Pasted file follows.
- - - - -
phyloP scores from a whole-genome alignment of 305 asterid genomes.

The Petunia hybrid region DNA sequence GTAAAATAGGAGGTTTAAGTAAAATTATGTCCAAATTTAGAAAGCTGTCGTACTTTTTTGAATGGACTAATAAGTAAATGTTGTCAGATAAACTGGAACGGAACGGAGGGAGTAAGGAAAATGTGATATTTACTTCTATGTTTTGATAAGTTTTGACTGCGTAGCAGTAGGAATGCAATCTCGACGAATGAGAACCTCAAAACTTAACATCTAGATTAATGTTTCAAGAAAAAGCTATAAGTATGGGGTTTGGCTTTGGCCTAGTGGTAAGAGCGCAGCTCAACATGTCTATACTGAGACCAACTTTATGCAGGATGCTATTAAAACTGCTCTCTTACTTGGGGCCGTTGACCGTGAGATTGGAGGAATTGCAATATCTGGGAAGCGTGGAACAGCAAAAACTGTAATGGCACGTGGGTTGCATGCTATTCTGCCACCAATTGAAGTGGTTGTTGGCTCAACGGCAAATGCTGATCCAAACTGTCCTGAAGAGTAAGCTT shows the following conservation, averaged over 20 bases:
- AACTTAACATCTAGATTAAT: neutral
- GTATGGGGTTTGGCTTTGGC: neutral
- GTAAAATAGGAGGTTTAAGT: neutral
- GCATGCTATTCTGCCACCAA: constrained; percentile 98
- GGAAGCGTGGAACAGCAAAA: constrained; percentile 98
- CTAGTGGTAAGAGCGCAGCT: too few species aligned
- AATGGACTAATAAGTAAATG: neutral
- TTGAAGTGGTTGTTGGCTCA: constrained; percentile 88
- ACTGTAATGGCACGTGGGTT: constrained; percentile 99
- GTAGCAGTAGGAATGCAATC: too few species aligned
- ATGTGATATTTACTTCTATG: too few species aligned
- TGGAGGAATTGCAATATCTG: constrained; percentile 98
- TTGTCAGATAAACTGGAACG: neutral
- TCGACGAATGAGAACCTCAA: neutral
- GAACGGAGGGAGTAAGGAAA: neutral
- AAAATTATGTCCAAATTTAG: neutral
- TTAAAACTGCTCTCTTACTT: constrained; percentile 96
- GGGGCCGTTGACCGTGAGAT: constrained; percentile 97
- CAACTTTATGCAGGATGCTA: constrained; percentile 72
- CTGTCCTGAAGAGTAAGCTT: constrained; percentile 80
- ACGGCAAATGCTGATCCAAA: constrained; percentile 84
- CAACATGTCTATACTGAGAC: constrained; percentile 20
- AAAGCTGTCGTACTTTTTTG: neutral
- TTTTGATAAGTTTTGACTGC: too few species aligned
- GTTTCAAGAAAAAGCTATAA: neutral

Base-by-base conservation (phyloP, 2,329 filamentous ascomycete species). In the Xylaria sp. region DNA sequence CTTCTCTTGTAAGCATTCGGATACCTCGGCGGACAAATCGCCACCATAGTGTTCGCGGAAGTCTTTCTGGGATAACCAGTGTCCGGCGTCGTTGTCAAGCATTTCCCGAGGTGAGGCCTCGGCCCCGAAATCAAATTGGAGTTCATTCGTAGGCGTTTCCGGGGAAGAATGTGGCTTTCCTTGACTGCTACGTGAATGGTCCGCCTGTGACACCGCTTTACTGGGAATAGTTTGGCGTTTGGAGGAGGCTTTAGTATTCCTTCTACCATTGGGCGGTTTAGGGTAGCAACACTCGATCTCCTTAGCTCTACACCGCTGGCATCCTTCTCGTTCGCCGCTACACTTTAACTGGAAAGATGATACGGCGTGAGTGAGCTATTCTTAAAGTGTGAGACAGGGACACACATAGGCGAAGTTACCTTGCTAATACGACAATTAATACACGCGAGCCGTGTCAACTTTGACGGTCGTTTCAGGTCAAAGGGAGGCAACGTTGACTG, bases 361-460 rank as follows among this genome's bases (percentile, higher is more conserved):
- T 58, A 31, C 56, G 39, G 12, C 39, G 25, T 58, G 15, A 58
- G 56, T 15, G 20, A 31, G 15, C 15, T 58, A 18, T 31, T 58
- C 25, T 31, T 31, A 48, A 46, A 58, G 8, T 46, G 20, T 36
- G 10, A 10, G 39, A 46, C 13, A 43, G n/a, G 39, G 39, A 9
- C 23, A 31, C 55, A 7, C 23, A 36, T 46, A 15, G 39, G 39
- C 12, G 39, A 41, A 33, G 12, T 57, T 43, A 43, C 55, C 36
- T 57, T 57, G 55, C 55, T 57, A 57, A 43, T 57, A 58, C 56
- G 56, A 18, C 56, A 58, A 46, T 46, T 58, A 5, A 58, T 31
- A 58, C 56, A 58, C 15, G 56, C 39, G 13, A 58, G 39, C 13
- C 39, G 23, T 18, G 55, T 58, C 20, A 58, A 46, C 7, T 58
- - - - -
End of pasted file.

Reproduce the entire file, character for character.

phyloP scores from a whole-genome alignment of 305 asterid genomes.

The Petunia hybrid region DNA sequence GTAAAATAGGAGGTTTAAGTAAAATTATGTCCAAATTTAGAAAGCTGTCGTACTTTTTTGAATGGACTAATAAGTAAATGTTGTCAGATAAACTGGAACGGAACGGAGGGAGTAAGGAAAATGTGATATTTACTTCTATGTTTTGATAAGTTTTGACTGCGTAGCAGTAGGAATGCAATCTCGACGAATGAGAACCTCAAAACTTAACATCTAGATTAATGTTTCAAGAAAAAGCTATAAGTATGGGGTTTGGCTTTGGCCTAGTGGTAAGAGCGCAGCTCAACATGTCTATACTGAGACCAACTTTATGCAGGATGCTATTAAAACTGCTCTCTTACTTGGGGCCGTTGACCGTGAGATTGGAGGAATTGCAATATCTGGGAAGCGTGGAACAGCAAAAACTGTAATGGCACGTGGGTTGCATGCTATTCTGCCACCAATTGAAGTGGTTGTTGGCTCAACGGCAAATGCTGATCCAAACTGTCCTGAAGAGTAAGCTT shows the following conservation, averaged over 20 bases:
- AACTTAACATCTAGATTAAT: neutral
- GTATGGGGTTTGGCTTTGGC: neutral
- GTAAAATAGGAGGTTTAAGT: neutral
- GCATGCTATTCTGCCACCAA: constrained; percentile 98
- GGAAGCGTGGAACAGCAAAA: constrained; percentile 98
- CTAGTGGTAAGAGCGCAGCT: too few species aligned
- AATGGACTAATAAGTAAATG: neutral
- TTGAAGTGGTTGTTGGCTCA: constrained; percentile 88
- ACTGTAATGGCACGTGGGTT: constrained; percentile 99
- GTAGCAGTAGGAATGCAATC: too few species aligned
- ATGTGATATTTACTTCTATG: too few species aligned
- TGGAGGAATTGCAATATCTG: constrained; percentile 98
- TTGTCAGATAAACTGGAACG: neutral
- TCGACGAATGAGAACCTCAA: neutral
- GAACGGAGGGAGTAAGGAAA: neutral
- AAAATTATGTCCAAATTTAG: neutral
- TTAAAACTGCTCTCTTACTT: constrained; percentile 96
- GGGGCCGTTGACCGTGAGAT: constrained; percentile 97
- CAACTTTATGCAGGATGCTA: constrained; percentile 72
- CTGTCCTGAAGAGTAAGCTT: constrained; percentile 80
- ACGGCAAATGCTGATCCAAA: constrained; percentile 84
- CAACATGTCTATACTGAGAC: constrained; percentile 20
- AAAGCTGTCGTACTTTTTTG: neutral
- TTTTGATAAGTTTTGACTGC: too few species aligned
- GTTTCAAGAAAAAGCTATAA: neutral

Base-by-base conservation (phyloP, 2,329 filamentous ascomycete species). In the Xylaria sp. region DNA sequence CTTCTCTTGTAAGCATTCGGATACCTCGGCGGACAAATCGCCACCATAGTGTTCGCGGAAGTCTTTCTGGGATAACCAGTGTCCGGCGTCGTTGTCAAGCATTTCCCGAGGTGAGGCCTCGGCCCCGAAATCAAATTGGAGTTCATTCGTAGGCGTTTCCGGGGAAGAATGTGGCTTTCCTTGACTGCTACGTGAATGGTCCGCCTGTGACACCGCTTTACTGGGAATAGTTTGGCGTTTGGAGGAGGCTTTAGTATTCCTTCTACCATTGGGCGGTTTAGGGTAGCAACACTCGATCTCCTTAGCTCTACACCGCTGGCATCCTTCTCGTTCGCCGCTACACTTTAACTGGAAAGATGATACGGCGTGAGTGAGCTATTCTTAAAGTGTGAGACAGGGACACACATAGGCGAAGTTACCTTGCTAATACGACAATTAATACACGCGAGCCGTGTCAACTTTGACGGTCGTTTCAGGTCAAAGGGAGGCAACGTTGACTG, bases 361-460 rank as follows among this genome's bases (percentile, higher is more conserved):
- T 58, A 31, C 56, G 39, G 12, C 39, G 25, T 58, G 15, A 58
- G 56, T 15, G 20, A 31, G 15, C 15, T 58, A 18, T 31, T 58
- C 25, T 31, T 31, A 48, A 46, A 58, G 8, T 46, G 20, T 36
- G 10, A 10, G 39, A 46, C 13, A 43, G n/a, G 39, G 39, A 9
- C 23, A 31, C 55, A 7, C 23, A 36, T 46, A 15, G 39, G 39
- C 12, G 39, A 41, A 33, G 12, T 57, T 43, A 43, C 55, C 36
- T 57, T 57, G 55, C 55, T 57, A 57, A 43, T 57, A 58, C 56
- G 56, A 18, C 56, A 58, A 46, T 46, T 58, A 5, A 58, T 31
- A 58, C 56, A 58, C 15, G 56, C 39, G 13, A 58, G 39, C 13
- C 39, G 23, T 18, G 55, T 58, C 20, A 58, A 46, C 7, T 58